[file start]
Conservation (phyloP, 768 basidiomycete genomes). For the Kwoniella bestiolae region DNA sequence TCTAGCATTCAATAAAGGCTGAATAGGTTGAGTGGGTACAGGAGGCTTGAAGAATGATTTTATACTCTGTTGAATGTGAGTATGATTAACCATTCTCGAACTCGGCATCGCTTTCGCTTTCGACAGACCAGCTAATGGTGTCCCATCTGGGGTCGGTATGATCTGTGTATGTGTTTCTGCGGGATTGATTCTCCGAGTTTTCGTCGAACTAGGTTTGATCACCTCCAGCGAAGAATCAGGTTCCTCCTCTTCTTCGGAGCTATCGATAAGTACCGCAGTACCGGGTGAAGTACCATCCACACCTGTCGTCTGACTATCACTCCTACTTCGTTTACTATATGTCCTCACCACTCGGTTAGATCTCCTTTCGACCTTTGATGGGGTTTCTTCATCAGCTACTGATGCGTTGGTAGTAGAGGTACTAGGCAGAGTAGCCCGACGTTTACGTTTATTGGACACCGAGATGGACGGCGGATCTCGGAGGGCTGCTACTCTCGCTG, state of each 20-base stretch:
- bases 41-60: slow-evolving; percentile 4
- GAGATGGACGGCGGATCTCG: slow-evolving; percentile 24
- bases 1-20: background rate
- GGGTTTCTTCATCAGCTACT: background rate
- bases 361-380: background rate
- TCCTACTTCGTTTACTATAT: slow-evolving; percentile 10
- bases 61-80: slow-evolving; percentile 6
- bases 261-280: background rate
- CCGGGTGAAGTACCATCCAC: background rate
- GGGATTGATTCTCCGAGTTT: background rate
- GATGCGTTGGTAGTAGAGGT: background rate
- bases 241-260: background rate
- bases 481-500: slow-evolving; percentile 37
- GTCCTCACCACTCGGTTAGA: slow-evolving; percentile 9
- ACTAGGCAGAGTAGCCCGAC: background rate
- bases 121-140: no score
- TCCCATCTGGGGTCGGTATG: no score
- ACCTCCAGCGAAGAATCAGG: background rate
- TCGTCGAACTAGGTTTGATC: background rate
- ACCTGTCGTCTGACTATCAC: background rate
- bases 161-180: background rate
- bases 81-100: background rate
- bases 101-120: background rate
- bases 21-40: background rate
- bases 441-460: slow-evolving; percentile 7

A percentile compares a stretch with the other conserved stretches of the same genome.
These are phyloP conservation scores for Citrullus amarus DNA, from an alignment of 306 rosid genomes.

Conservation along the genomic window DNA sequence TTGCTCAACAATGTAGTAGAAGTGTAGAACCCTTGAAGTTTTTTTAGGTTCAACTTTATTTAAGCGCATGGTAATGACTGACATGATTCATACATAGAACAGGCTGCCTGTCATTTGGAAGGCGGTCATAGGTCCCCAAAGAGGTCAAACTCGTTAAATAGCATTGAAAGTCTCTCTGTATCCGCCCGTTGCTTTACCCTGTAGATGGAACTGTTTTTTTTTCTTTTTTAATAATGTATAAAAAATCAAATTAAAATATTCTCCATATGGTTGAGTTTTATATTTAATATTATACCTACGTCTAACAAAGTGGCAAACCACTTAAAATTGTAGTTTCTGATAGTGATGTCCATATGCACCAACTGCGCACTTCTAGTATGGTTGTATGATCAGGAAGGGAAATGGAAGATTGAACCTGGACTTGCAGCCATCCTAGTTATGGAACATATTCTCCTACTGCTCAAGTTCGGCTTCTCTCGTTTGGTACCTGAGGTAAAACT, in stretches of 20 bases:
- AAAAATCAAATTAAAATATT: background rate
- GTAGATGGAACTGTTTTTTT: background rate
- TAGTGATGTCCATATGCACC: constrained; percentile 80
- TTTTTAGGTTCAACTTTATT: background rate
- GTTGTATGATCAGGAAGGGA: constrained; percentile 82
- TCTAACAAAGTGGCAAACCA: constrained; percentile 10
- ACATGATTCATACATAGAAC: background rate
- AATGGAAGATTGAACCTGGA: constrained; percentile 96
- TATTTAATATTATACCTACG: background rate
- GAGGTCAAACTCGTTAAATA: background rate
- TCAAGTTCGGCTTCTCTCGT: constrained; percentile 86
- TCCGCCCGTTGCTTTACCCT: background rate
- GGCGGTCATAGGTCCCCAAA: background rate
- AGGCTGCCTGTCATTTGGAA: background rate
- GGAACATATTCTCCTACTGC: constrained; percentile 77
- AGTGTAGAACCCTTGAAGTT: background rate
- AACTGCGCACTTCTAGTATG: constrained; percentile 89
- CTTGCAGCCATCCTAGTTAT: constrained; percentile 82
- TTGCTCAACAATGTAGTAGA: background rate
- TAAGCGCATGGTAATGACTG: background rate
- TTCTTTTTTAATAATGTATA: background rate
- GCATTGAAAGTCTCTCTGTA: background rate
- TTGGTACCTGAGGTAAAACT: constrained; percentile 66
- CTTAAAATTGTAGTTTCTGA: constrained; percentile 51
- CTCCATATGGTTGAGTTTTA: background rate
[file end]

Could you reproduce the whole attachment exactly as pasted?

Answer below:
Conservation (phyloP, 768 basidiomycete genomes). For the Kwoniella bestiolae region DNA sequence TCTAGCATTCAATAAAGGCTGAATAGGTTGAGTGGGTACAGGAGGCTTGAAGAATGATTTTATACTCTGTTGAATGTGAGTATGATTAACCATTCTCGAACTCGGCATCGCTTTCGCTTTCGACAGACCAGCTAATGGTGTCCCATCTGGGGTCGGTATGATCTGTGTATGTGTTTCTGCGGGATTGATTCTCCGAGTTTTCGTCGAACTAGGTTTGATCACCTCCAGCGAAGAATCAGGTTCCTCCTCTTCTTCGGAGCTATCGATAAGTACCGCAGTACCGGGTGAAGTACCATCCACACCTGTCGTCTGACTATCACTCCTACTTCGTTTACTATATGTCCTCACCACTCGGTTAGATCTCCTTTCGACCTTTGATGGGGTTTCTTCATCAGCTACTGATGCGTTGGTAGTAGAGGTACTAGGCAGAGTAGCCCGACGTTTACGTTTATTGGACACCGAGATGGACGGCGGATCTCGGAGGGCTGCTACTCTCGCTG, state of each 20-base stretch:
- bases 41-60: slow-evolving; percentile 4
- GAGATGGACGGCGGATCTCG: slow-evolving; percentile 24
- bases 1-20: background rate
- GGGTTTCTTCATCAGCTACT: background rate
- bases 361-380: background rate
- TCCTACTTCGTTTACTATAT: slow-evolving; percentile 10
- bases 61-80: slow-evolving; percentile 6
- bases 261-280: background rate
- CCGGGTGAAGTACCATCCAC: background rate
- GGGATTGATTCTCCGAGTTT: background rate
- GATGCGTTGGTAGTAGAGGT: background rate
- bases 241-260: background rate
- bases 481-500: slow-evolving; percentile 37
- GTCCTCACCACTCGGTTAGA: slow-evolving; percentile 9
- ACTAGGCAGAGTAGCCCGAC: background rate
- bases 121-140: no score
- TCCCATCTGGGGTCGGTATG: no score
- ACCTCCAGCGAAGAATCAGG: background rate
- TCGTCGAACTAGGTTTGATC: background rate
- ACCTGTCGTCTGACTATCAC: background rate
- bases 161-180: background rate
- bases 81-100: background rate
- bases 101-120: background rate
- bases 21-40: background rate
- bases 441-460: slow-evolving; percentile 7

A percentile compares a stretch with the other conserved stretches of the same genome.
These are phyloP conservation scores for Citrullus amarus DNA, from an alignment of 306 rosid genomes.

Conservation along the genomic window DNA sequence TTGCTCAACAATGTAGTAGAAGTGTAGAACCCTTGAAGTTTTTTTAGGTTCAACTTTATTTAAGCGCATGGTAATGACTGACATGATTCATACATAGAACAGGCTGCCTGTCATTTGGAAGGCGGTCATAGGTCCCCAAAGAGGTCAAACTCGTTAAATAGCATTGAAAGTCTCTCTGTATCCGCCCGTTGCTTTACCCTGTAGATGGAACTGTTTTTTTTTCTTTTTTAATAATGTATAAAAAATCAAATTAAAATATTCTCCATATGGTTGAGTTTTATATTTAATATTATACCTACGTCTAACAAAGTGGCAAACCACTTAAAATTGTAGTTTCTGATAGTGATGTCCATATGCACCAACTGCGCACTTCTAGTATGGTTGTATGATCAGGAAGGGAAATGGAAGATTGAACCTGGACTTGCAGCCATCCTAGTTATGGAACATATTCTCCTACTGCTCAAGTTCGGCTTCTCTCGTTTGGTACCTGAGGTAAAACT, in stretches of 20 bases:
- AAAAATCAAATTAAAATATT: background rate
- GTAGATGGAACTGTTTTTTT: background rate
- TAGTGATGTCCATATGCACC: constrained; percentile 80
- TTTTTAGGTTCAACTTTATT: background rate
- GTTGTATGATCAGGAAGGGA: constrained; percentile 82
- TCTAACAAAGTGGCAAACCA: constrained; percentile 10
- ACATGATTCATACATAGAAC: background rate
- AATGGAAGATTGAACCTGGA: constrained; percentile 96
- TATTTAATATTATACCTACG: background rate
- GAGGTCAAACTCGTTAAATA: background rate
- TCAAGTTCGGCTTCTCTCGT: constrained; percentile 86
- TCCGCCCGTTGCTTTACCCT: background rate
- GGCGGTCATAGGTCCCCAAA: background rate
- AGGCTGCCTGTCATTTGGAA: background rate
- GGAACATATTCTCCTACTGC: constrained; percentile 77
- AGTGTAGAACCCTTGAAGTT: background rate
- AACTGCGCACTTCTAGTATG: constrained; percentile 89
- CTTGCAGCCATCCTAGTTAT: constrained; percentile 82
- TTGCTCAACAATGTAGTAGA: background rate
- TAAGCGCATGGTAATGACTG: background rate
- TTCTTTTTTAATAATGTATA: background rate
- GCATTGAAAGTCTCTCTGTA: background rate
- TTGGTACCTGAGGTAAAACT: constrained; percentile 66
- CTTAAAATTGTAGTTTCTGA: constrained; percentile 51
- CTCCATATGGTTGAGTTTTA: background rate